Helicopters. Broken cars. Scattered military equipment. Un-headshot dead bodies oh wait those are walkers. Rick decides to just ride off rather than kill them.
There are a few more.
There’s a tank.
And there’s a few more zombies. And some hungry crows.
And then there’s an actual helicopter, being flown by a person. Rick “heeyahs” the horse into motion, like, dude, it’s in the sky, you’re not gonna catch it.
And then there are all the zombies.
And then there’s no more horse, and Rick somehow manages to get away, what with the zombies having hundreds of pounds of horsemeat to eat, and he’s lost the guns, and he manages to get under the tank, which maybe wasn’t the best decision ever.
The actors on this show really don’t know how to zombie yet, by the way.
“Lori, Carl, I’m sorry,” he says to himself, pointing a gun at his head, and then notices the open hatch in the bottom of the tank. There’s a hatch in the bottom of the tank? Is that how tanks work? Suddenly suicide isn’t such a good idea.
Good news: the zombie in the tank has a gun! Bad news: the zombie in the tank is a zombie! Rick shoots it, and damn near goes deaf from the loud sound in such an enclosed area. Then he’s dumb enough to climb out the top of the tank, which the zombies notice, believe it or not. And this guy’s out there staring at him, and I swear to God I found this image by Googling “that one zombie from the first episode of walking dead.” First five images. I swear.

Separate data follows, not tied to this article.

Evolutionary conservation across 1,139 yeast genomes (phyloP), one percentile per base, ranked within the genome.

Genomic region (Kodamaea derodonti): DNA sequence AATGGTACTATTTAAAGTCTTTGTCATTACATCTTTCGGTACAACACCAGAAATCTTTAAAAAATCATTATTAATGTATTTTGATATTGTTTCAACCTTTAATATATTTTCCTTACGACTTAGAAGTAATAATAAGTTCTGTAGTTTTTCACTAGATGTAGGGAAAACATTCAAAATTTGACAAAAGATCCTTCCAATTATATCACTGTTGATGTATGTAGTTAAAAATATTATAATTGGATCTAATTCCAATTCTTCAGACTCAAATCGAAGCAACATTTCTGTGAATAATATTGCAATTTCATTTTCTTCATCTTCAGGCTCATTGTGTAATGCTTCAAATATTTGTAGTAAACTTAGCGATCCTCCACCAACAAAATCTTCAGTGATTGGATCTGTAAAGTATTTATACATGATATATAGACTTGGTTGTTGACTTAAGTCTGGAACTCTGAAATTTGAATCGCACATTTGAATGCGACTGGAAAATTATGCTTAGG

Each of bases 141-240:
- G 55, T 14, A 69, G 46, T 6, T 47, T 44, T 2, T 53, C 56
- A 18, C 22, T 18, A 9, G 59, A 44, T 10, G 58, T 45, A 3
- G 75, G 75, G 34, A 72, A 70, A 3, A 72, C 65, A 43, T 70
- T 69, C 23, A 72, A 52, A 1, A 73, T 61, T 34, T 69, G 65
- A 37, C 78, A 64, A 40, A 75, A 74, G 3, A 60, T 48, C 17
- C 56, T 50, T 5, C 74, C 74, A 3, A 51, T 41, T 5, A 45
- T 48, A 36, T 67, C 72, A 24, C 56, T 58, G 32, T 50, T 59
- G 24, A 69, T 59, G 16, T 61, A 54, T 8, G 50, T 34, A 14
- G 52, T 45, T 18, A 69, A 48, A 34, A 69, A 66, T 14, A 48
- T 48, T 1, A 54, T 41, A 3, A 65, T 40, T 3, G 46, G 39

And then he’s back in the tank, and he’s having a Very Serious I Done Screwed Up moment, and then there’s a voice over the radio, because the radio’s still on.
“Hey. Dumbass. Yeah, you in the tank. You cozy in there?” Hi, Glenn!
The episode ends over a bunch of zombies enjoying some horsemeat. Gross, guys. There’s also jaunty music playing. This song, in fact.
Yes, that’s right. The first episode of The Walking Dead ended with a Wang Chung song.